- The Washington Times - Friday, July 15, 2016

A city council meeting in Pensacola, Florida, turned chaotic Thursday evening when officials allowed a local religious-freedom activist to start the event with a Satanic prayer.

Hundreds of attendees began protesting and about a third walked out as Satanic Temple of West Florida member David Suhor delivered the invocation inside city hall, a local ABC affiliate reported.

The Pensacola city council traditionally begins its meetings with Christian prayer, but it had agreed to give Mr. Suhor the podium after President Charles Bare determined that refusing his request to make the invocation would lead to possible litigation.

“If you deviate away from what I feel is proper invocation speech, I will have you removed from the chamber,” Mr Bare ordered, the ABC affiliate reported.

Mr. Suhor’s attempts to deliver the invocation in a hooded black robe were repeatedly disrupted by protesters, including some who stood up and tried to drone out his address with the Lord’s Prayer. Others, meanwhile, had to be removed from the building by Pensacola police, according to the station.

Several residents approached the podium after the invocation was delivered and took aim at the city’s decision to give a speaking slot to Mr. Suhor, who is currently involved in legal efforts to have a 25-foot cross removed from Bayview Park in Pensacola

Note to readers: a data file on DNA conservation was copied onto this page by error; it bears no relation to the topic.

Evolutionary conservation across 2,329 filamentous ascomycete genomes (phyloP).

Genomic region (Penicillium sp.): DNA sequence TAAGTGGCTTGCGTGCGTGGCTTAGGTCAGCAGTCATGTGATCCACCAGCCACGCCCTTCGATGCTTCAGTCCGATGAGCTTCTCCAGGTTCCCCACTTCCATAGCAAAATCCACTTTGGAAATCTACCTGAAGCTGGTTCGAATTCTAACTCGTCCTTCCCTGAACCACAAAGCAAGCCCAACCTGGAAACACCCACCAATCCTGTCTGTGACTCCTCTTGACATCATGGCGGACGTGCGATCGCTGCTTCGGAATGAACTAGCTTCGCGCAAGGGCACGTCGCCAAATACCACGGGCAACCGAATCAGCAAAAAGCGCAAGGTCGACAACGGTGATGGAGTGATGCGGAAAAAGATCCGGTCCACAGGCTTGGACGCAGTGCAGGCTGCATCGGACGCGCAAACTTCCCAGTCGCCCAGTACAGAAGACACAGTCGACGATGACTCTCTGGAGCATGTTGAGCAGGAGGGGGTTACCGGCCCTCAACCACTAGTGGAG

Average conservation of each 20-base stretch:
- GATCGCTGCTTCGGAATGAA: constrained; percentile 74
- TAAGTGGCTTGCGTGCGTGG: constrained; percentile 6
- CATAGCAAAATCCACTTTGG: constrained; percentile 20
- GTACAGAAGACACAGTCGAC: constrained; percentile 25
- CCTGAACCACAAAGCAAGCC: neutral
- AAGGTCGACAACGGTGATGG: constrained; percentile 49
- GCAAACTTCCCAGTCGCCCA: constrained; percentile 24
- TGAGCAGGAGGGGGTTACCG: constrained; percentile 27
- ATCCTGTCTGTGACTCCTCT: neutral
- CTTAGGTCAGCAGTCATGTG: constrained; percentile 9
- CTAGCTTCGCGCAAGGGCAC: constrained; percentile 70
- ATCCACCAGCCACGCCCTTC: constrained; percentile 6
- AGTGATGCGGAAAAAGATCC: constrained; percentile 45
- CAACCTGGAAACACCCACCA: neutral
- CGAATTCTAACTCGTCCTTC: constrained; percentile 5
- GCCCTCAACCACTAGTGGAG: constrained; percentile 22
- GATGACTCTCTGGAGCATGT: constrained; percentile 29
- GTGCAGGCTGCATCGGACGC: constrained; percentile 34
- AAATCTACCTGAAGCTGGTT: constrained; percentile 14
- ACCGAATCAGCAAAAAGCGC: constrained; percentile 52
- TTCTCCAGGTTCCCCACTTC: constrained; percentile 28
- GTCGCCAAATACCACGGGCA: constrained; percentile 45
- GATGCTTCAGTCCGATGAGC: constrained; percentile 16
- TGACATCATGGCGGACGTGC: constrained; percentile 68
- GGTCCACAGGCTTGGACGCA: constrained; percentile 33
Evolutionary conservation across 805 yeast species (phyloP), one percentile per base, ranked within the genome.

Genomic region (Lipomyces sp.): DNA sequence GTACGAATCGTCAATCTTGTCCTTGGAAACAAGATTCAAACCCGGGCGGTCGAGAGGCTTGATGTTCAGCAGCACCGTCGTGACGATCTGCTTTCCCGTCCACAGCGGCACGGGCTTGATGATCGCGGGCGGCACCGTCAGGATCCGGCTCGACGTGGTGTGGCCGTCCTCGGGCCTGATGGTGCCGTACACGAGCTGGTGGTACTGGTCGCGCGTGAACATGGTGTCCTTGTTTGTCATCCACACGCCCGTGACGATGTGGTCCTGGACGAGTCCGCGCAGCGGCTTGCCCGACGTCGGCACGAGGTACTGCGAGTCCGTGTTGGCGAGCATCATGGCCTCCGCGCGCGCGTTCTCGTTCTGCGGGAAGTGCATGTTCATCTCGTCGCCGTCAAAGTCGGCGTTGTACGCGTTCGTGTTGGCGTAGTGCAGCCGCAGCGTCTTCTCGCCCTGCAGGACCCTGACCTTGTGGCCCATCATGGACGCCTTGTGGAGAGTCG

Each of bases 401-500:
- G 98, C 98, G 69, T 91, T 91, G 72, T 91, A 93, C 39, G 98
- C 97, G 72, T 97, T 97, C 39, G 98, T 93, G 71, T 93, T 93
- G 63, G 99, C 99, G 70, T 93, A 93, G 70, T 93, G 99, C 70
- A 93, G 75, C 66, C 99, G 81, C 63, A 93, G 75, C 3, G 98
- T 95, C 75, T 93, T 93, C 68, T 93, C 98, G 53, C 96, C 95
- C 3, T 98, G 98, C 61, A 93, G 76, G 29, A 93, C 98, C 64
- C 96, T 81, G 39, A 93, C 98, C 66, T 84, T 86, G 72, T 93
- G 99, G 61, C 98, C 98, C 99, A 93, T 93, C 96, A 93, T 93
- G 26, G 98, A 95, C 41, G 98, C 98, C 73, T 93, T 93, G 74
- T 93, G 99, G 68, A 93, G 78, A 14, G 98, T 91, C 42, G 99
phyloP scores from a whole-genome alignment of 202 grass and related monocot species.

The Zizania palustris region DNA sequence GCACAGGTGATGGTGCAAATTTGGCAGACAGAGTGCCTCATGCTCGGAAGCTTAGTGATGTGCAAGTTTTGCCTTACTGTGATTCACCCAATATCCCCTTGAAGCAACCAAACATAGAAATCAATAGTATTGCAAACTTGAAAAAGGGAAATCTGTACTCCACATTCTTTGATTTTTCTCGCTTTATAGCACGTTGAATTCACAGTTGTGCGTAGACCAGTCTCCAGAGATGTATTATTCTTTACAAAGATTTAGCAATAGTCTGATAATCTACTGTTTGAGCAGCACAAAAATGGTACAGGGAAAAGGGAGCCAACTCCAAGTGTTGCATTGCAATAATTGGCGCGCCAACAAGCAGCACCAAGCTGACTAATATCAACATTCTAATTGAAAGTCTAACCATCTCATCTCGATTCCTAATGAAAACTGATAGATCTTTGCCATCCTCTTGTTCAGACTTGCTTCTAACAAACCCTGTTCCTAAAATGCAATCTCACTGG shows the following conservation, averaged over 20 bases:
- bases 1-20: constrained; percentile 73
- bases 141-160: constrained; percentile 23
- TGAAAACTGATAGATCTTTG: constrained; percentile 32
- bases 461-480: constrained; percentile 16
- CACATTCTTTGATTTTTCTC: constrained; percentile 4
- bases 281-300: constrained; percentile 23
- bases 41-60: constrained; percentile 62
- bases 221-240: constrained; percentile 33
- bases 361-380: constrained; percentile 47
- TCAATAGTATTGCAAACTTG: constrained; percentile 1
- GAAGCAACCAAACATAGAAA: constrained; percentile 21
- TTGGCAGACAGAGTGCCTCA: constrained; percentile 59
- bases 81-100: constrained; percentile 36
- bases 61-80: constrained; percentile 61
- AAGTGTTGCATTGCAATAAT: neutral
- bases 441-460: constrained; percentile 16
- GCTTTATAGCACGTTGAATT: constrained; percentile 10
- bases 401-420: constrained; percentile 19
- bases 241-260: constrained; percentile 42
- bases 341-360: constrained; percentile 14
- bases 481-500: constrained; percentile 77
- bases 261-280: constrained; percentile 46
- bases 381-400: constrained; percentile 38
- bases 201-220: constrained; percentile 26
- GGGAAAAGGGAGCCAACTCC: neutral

“I did not come to criticize him, or judge him; Christ does not give me the right to do that,” said attendee Dennis Tackett, according to WUWF public radio. “Instead, as I said to Mr. Suhor, I’ve come tonight to pray for the council. We’ve come to pray for one another, and most importantly, I came to pray for Mr. Suhor.”

Mr. Suhor said, however, prayer doesn’t properly belong in politics. He returned to the podium later during Thursday’s meeting, the radio station reported, and condemned the council for giving religion such a prominent role in its proceedings.

“This should be a place where anybody can come and address their government without feeling like a minority [and] being prayed over again and again in a way that’s frankly offensive,” he said.

“Quit pushing Christian privilege as we see with the Bayview cross and so many other issues and go to a moment of silence and let everyone pray or not, according to their own conscience,” Mr. Suhor said. “You need to invite anyone. If you cannot do that, then you need to drop this charade altogether.”

On its Facebook page, the Satanic Temple of West Florida said its members strive to act with compassion and empathy toward all creatures in accordance with reason, and stands for free will, personal sovereignty and science. The invocation delivered by Mr. Suhor at Thursday’s meeting speaks of “arcane doctrines borne of fearful minds in darkened times” and concluded with the words “Hail Satan.”

• Andrew Blake can be reached at ablake@washingtontimes.com.

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